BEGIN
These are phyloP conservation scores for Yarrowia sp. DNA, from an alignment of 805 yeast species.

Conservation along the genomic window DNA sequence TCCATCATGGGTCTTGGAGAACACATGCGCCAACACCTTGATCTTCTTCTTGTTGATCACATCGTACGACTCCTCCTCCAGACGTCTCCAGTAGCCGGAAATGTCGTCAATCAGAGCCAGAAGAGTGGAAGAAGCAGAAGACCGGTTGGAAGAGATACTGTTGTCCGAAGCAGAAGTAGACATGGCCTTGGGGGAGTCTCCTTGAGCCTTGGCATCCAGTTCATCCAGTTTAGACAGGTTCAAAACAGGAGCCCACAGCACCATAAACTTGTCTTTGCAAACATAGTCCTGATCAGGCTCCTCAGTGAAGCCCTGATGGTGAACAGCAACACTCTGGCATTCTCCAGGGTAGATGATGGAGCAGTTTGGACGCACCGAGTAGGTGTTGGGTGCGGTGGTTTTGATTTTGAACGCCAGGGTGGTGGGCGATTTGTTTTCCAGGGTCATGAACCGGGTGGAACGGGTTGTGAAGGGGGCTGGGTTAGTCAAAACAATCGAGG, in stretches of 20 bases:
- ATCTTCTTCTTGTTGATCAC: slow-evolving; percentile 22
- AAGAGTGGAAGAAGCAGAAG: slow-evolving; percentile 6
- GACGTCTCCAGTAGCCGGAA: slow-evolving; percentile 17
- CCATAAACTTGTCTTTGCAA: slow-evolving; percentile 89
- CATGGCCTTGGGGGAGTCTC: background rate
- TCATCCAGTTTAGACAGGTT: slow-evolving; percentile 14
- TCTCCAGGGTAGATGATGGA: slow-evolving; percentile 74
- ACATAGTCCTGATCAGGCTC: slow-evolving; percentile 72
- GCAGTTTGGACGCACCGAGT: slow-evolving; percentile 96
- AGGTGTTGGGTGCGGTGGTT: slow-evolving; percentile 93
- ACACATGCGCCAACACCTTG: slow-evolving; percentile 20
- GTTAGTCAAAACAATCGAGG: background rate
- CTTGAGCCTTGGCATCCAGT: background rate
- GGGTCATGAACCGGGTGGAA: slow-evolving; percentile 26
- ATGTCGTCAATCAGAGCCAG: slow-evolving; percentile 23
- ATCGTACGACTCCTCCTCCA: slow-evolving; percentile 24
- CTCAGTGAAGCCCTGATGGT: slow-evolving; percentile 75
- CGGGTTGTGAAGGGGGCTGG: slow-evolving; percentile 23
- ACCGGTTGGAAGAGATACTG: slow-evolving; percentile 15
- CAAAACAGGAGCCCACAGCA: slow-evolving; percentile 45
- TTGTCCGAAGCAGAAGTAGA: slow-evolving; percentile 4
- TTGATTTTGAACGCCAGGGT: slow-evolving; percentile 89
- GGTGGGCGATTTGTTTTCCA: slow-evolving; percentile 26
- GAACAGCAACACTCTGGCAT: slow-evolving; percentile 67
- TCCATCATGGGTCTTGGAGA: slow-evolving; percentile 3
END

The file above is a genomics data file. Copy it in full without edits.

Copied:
These are phyloP conservation scores for Yarrowia sp. DNA, from an alignment of 805 yeast species.

Conservation along the genomic window DNA sequence TCCATCATGGGTCTTGGAGAACACATGCGCCAACACCTTGATCTTCTTCTTGTTGATCACATCGTACGACTCCTCCTCCAGACGTCTCCAGTAGCCGGAAATGTCGTCAATCAGAGCCAGAAGAGTGGAAGAAGCAGAAGACCGGTTGGAAGAGATACTGTTGTCCGAAGCAGAAGTAGACATGGCCTTGGGGGAGTCTCCTTGAGCCTTGGCATCCAGTTCATCCAGTTTAGACAGGTTCAAAACAGGAGCCCACAGCACCATAAACTTGTCTTTGCAAACATAGTCCTGATCAGGCTCCTCAGTGAAGCCCTGATGGTGAACAGCAACACTCTGGCATTCTCCAGGGTAGATGATGGAGCAGTTTGGACGCACCGAGTAGGTGTTGGGTGCGGTGGTTTTGATTTTGAACGCCAGGGTGGTGGGCGATTTGTTTTCCAGGGTCATGAACCGGGTGGAACGGGTTGTGAAGGGGGCTGGGTTAGTCAAAACAATCGAGG, in stretches of 20 bases:
- ATCTTCTTCTTGTTGATCAC: slow-evolving; percentile 22
- AAGAGTGGAAGAAGCAGAAG: slow-evolving; percentile 6
- GACGTCTCCAGTAGCCGGAA: slow-evolving; percentile 17
- CCATAAACTTGTCTTTGCAA: slow-evolving; percentile 89
- CATGGCCTTGGGGGAGTCTC: background rate
- TCATCCAGTTTAGACAGGTT: slow-evolving; percentile 14
- TCTCCAGGGTAGATGATGGA: slow-evolving; percentile 74
- ACATAGTCCTGATCAGGCTC: slow-evolving; percentile 72
- GCAGTTTGGACGCACCGAGT: slow-evolving; percentile 96
- AGGTGTTGGGTGCGGTGGTT: slow-evolving; percentile 93
- ACACATGCGCCAACACCTTG: slow-evolving; percentile 20
- GTTAGTCAAAACAATCGAGG: background rate
- CTTGAGCCTTGGCATCCAGT: background rate
- GGGTCATGAACCGGGTGGAA: slow-evolving; percentile 26
- ATGTCGTCAATCAGAGCCAG: slow-evolving; percentile 23
- ATCGTACGACTCCTCCTCCA: slow-evolving; percentile 24
- CTCAGTGAAGCCCTGATGGT: slow-evolving; percentile 75
- CGGGTTGTGAAGGGGGCTGG: slow-evolving; percentile 23
- ACCGGTTGGAAGAGATACTG: slow-evolving; percentile 15
- CAAAACAGGAGCCCACAGCA: slow-evolving; percentile 45
- TTGTCCGAAGCAGAAGTAGA: slow-evolving; percentile 4
- TTGATTTTGAACGCCAGGGT: slow-evolving; percentile 89
- GGTGGGCGATTTGTTTTCCA: slow-evolving; percentile 26
- GAACAGCAACACTCTGGCAT: slow-evolving; percentile 67
- TCCATCATGGGTCTTGGAGA: slow-evolving; percentile 3